LAUNCHED: Lamborghini Gallardo LP560-4 Spyder

Retract the roof on any convertible and you immediately open a forum for anyone armed with an opinion. Clearly one person's ideal of gently tousled hair and the heady notes of spring is, for another, a one-way pass to scuttle shake and sunburnt ears filled with the cries of "wanker alert!"

So where do you sit with regard to Lamborghini's new LP560-4 Spyder?

While you decide, it's preening itself in the sunshine not giving a toss. Somehow, through its exclusivity, belly-scraping stance and ceiling-scraping price tag, it manages to (almost) defy conventional soft-top assessment.

The fact is, no-one needs a $455,000 Lamborghini coupe — not while Porsche continues to offer a 911 comfortably under $300K. So it stands to reason that a convertible Gallardo, now crossing the half-mill threshold, should be an extravagance in these times to rival a private jet for car-company executives. Okay, bad analogy.

Yet Lamborghini confidently predicts that 60 percent of Gallardo customers who've limboed under the credit crisis will choose the convertible over the coupe. And having experienced the car on the sinuous, sensational roads in the Canary Islands at the international launch, it's not hard to see why.

Actually, make that hear why. The new 5.2-litre direct-injection V10 is an engine with a seemingly endless vocal repertoire, and removal of the roof invites you straight into the mosh pit for a searing, sometimes savage aural assault. It's brilliantly flexible, as you'd expect from 5.2 litres, but max torque doesn't arrive until 6500rpm, demanding you spin it hard for the desired result. Around 4000rpm, the induction growl sounds like a pack-a-day roadie clearing his throat into the mic. North of 8000rpm, the exhaust note climaxes in a bellowing, chilling roar at a volume surely about as legal as arson. Avail yourself to this engine's full force and you'll quickly forget the price tag while remembering why you didn't settle for a 911.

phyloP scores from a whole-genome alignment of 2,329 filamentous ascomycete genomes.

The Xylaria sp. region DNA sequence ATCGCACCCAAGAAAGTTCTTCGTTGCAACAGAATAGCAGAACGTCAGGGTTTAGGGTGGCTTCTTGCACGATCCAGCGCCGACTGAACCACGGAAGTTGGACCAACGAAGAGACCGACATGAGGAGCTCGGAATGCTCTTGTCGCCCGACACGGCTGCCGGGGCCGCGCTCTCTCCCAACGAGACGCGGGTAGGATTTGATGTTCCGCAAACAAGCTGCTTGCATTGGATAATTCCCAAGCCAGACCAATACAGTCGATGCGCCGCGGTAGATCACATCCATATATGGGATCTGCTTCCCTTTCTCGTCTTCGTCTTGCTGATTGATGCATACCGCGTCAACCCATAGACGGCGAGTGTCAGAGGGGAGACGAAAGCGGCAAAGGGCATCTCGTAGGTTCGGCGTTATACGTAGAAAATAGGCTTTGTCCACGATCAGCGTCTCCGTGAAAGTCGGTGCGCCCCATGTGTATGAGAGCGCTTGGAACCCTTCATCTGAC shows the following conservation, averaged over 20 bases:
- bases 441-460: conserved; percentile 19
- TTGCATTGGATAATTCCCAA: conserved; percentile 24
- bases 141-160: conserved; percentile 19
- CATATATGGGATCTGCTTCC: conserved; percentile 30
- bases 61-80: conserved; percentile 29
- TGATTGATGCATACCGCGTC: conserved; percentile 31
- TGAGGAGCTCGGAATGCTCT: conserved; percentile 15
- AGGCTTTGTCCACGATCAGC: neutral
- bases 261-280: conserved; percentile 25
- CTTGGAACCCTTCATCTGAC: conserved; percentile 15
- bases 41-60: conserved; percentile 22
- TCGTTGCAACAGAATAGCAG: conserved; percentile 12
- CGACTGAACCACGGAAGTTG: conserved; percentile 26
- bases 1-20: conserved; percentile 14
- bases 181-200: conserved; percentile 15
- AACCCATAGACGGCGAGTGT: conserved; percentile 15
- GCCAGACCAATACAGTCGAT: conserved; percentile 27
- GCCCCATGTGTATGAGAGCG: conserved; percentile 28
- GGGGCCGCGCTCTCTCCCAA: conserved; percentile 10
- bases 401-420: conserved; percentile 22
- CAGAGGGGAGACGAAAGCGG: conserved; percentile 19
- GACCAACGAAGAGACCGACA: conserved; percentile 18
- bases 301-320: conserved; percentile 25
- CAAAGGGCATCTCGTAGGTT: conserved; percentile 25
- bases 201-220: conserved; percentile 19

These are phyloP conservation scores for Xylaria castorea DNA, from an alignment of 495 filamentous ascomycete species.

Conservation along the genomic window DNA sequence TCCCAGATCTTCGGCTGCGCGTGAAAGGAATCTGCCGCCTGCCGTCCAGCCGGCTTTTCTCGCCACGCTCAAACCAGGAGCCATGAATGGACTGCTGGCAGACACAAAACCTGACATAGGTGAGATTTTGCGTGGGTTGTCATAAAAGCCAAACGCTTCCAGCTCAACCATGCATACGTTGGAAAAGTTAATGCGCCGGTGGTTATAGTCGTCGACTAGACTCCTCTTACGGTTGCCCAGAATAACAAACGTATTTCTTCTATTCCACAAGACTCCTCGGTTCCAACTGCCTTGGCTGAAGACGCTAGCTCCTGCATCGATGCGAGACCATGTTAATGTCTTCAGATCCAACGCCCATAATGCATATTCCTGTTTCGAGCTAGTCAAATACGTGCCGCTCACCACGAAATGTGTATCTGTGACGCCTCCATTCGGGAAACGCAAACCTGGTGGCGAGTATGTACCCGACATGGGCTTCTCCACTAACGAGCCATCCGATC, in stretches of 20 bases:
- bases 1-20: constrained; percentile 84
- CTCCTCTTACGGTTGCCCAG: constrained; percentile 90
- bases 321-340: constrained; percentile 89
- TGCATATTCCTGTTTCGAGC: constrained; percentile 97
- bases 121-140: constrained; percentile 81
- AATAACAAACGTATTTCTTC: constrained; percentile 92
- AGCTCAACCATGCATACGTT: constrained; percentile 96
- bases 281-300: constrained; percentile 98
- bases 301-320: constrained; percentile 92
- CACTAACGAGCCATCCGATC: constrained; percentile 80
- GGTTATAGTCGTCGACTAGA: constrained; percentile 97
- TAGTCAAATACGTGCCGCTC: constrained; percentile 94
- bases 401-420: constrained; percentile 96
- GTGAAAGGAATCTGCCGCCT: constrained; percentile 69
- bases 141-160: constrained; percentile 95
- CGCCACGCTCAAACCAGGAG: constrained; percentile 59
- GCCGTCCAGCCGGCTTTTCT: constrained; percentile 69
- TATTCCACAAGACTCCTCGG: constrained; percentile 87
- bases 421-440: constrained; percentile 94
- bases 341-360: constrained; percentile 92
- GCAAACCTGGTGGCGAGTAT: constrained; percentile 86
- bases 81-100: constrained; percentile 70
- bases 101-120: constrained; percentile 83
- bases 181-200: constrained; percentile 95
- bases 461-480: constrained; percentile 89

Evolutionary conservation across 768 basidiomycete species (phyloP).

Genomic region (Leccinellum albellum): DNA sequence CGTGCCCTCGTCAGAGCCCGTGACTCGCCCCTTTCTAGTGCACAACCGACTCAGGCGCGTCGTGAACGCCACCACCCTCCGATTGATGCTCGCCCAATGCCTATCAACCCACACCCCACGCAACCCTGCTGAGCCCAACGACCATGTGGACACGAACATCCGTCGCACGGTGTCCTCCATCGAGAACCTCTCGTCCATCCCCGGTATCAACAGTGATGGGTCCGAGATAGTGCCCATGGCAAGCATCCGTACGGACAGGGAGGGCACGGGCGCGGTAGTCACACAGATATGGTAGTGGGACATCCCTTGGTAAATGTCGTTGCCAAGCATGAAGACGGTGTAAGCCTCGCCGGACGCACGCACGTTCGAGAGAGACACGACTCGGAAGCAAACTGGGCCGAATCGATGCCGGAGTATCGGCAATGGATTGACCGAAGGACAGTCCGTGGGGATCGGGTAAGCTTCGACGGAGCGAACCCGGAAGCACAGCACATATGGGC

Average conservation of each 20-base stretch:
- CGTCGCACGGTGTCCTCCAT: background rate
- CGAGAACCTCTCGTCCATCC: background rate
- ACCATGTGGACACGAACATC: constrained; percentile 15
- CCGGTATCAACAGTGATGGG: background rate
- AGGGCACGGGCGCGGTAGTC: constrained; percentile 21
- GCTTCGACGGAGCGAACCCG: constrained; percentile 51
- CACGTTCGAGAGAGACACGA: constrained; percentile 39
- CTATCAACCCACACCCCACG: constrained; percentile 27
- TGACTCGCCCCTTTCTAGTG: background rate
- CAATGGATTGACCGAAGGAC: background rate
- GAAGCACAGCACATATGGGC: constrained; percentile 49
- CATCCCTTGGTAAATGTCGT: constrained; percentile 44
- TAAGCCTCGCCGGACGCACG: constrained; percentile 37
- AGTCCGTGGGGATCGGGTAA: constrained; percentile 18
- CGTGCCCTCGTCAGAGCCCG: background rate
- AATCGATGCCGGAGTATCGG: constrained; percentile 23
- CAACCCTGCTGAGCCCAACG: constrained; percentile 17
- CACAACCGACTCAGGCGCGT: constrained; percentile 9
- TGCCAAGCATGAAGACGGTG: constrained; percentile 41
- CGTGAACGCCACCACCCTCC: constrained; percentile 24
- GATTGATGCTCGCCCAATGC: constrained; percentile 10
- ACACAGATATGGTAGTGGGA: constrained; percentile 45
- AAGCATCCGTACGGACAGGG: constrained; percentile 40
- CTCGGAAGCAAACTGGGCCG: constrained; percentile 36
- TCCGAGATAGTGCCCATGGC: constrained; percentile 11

The six-speed E-gear transmission remains optional ($27K), as per the coupe, but the manual is clearly on the endangered list. None of the 13 cars available on the launch gave you the option to stir a gearstick. No complaints — it's hard to shout "insufficient involvement" from a car like this, and the shift speeds are much improved from the original. Yet the gearbox still falls well short of a good dual-clutch transmission for seamless ratio selection, demanding you ease the throttle slightly or else embrace a footy-club-style slap in the back.

There's little evidence that the roof removal results in a loss of rigidity, and it would take a race track to make the Spyder's weight gain of 50kg apparent. The steering, as in the coupe, is chunkily weighted and deliciously direct. Grip levels, especially on the optional Pirelli P Zero Corsa tyres, are colossal. It takes a committed attack to find a nudge of understeer on the way into anything worthy of third gear and up, and a determined right foot to neutralise it, via the rear-biased all-wheel-drive system, on the way out.

All is not perfect, however. The eight-piston Brembos have a springy few centimetres of travel before you strike the meaty goodness, which I found continually disconcerting. When nailed, however, they're as effective as a forearm to the jaw. Carbon ceramics are optional, but if you require them, then you should have bought a Superleggera.

Cabin turbulence is calmed via the small glass screen behind your head, allowing conversation up to around 140km/h. Beyond that it starts to get a little gusty, although we did we see 250km/h without loss of caps, sunglasses or hair follicles. The top speed claim is 324km/h, which feels credible, but I'd suggest raising the roof before you try.

Time to park the pragmatism. For those with the means, Lamborghini ownership is a statement of arrival; a wave of a flag pronouncing both wealth and taste. And, hey, what better way to improve that flag's visibility than through the open roof of a car as extroverted, intoxicating and accomplished as this?

Gallardo LP560-4 Spyder
Engine 5204cc V10, 40v, dohc
Max Power 412kW @ 8000rpm
Max Torque 540Nm @ 6500rpm
Transmission 6-speed clutchless manual
0-100km/h 4.0sec (claimed)
Price $502,000
On Sale July

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